going to be able to say that "we should be friendlier with Catholics."
This is a key to understanding the Muslim world. They divide the world
into two parts: the home of Islam, the "dar al-Islam"; and the "dar al-harb,"
the home of war.
If you are in a Muslim country where Shariah is the law and Muslims are
the majority, you are in the home of Islam. If you are in a non-Muslim
country, then you are in the home of war or the place of war. This
distinction is a very, very basic one.
There will be polite cooperation and sometimes very positive cooperation
at various levels and that can be marvelous. But we also have to keep in
mind that that background of dividing the world into the home of Islam
and the home of war is very ancient in Islam and is very basic, so I
don't know about any special advantages in reaching out to Islam.
For instance, in Indonesia, where there are quite a few Muslim converts
to Catholicism, you also have a great deal of persecution of Catholics
and lots of Catholics are killed there.
And also in some places where Muslims become Christians, whether
Orthodox or Catholic, they are subject to tremendous pressure, if not
death, for doing so. I don't think that has changed and we have to be
very realistic about that mentality.
Q: An unusual question, if we may: Are there any lessons that the Church
can learn from Islam today vis-ΰ-vis the Muslims' entrance into Western
society? For example, is there a positive side to keeping a bit distant
from secular society?
Father Pacwa: Yes, this is one thing that we need to learn from Muslims.
Is it possible for us to have a distance from Western society? We do not
and should not judge the Gospel by the norms of secular society. Muslims
certainly don't do that and they are wise in that.
We allow secular norms to invade the Gospel message at our own peril,
and we allow too much of our secular society to influence us. We need to
be able to stand up against modern society and not consider modernity
Some of modernity needs to be turned back, and that has been one of the
issues that Pope John Paul II and Pope Benedict XVI have been talking
about for a long time as well as others.
So we have to have our own identity, and that when it comes to the
Gospel or the secular society, we stick with the Gospel of Christ just
as the Muslims are very wise to stick to their own religious identity
rather than the modern world.
Q: What do you think is the best way for Catholics to respond to Muslims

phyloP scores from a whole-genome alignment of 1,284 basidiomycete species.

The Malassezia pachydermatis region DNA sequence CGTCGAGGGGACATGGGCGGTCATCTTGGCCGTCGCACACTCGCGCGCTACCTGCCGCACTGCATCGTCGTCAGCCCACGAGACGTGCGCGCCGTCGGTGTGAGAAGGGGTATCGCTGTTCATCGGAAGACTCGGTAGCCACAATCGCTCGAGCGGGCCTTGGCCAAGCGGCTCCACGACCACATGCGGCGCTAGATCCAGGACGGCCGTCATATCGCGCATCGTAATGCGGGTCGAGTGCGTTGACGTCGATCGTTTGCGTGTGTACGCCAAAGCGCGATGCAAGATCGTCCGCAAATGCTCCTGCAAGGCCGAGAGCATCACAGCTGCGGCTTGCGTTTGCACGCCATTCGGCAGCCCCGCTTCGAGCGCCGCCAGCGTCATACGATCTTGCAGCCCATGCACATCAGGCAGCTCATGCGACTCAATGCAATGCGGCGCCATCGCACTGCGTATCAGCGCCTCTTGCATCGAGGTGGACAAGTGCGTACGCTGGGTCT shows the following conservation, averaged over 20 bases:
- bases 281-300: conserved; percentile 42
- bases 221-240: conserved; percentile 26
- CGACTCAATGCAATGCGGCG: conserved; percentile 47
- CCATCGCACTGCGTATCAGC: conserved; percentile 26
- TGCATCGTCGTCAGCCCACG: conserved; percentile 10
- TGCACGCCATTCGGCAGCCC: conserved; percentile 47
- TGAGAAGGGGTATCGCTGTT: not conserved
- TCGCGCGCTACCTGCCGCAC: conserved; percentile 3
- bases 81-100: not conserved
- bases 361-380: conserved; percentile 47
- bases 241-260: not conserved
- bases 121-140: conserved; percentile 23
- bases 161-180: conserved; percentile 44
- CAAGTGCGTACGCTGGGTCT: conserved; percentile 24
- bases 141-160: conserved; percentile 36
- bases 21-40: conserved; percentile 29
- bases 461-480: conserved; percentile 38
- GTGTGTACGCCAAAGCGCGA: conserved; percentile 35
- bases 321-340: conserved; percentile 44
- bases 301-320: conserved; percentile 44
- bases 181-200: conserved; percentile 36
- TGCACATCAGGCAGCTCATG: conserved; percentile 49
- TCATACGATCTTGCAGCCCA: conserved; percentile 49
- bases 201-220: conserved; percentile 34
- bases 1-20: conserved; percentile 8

Father Pacwa: First, we must start out with a stance of respect for
Muslims and their commitment to God. If we have no respect for them,
then we cannot do anything helpful at all.
Second, I think that we also have to understand our own identity over
and against Islam, and not be cowed or treated like the weak kid in the
face of bullyism. And that is just what these riots are. When you have
bullies you have to stand up to them and face them down.
So you show respect, you don't go looking for a fight, but neither do
you back down from it when it is brought to your door.
So I think that we should engage in discussion about the problems in the
Koran, what it says about Jesus and Mary, what it says about God and its
mistaken notion of the Trinity.
For instance, the Koran understands the Trinity to be God, Jesus and the
Blessed Virgin Mary; that is not what we believe. Let's make sure we
clarify that we believe in one God in three Persons. Not three gods. And
these are very basic things. We are going to have right-upfront
For instance, the Koran apparently, at least in most ways that it is
but not necessarily so
indicates in Chapter 4 that Jesus did not die on the cross but another
man died in his place.
We have to say look, we believe Jesus Christ truly died and the Blessed
Mother and the Apostle John were witnesses to this, and the other
apostles were witnesses to his resurrection.
The Koran also claims that Christians distorted the New Testament and
the Gospel of Jesus. Please show us where we did that.
You can't just get away with making a statement that we changed the New
Testament for personal gain, when in fact the ones who passed on the New
Testament died for Jesus Christ and the Gospel that he gave them. They
didn't make gains
So this is the kind of thing that we have to make very clear and stand
for without trying to pick an argument or pick a fight, but neither can
we back down from the claims that Islam makes. And that is part of our
own willingness to be adults and clear about our own identity and
willing to proclaim the Gospel of Christ.
My own hope of course as a Christian is the same hope of Muslims. I hope
that they will all become Christians. They of course hope that we become
How are we going to deal with that difference and speak to each other
honestly? Forthrightly and with a sense of absolute respect that God has
chosen to love us all infinitely. The only way God knows how to love is
infinitely. This is what the Lord commands us to do, to love with our
whole being. ZE06050312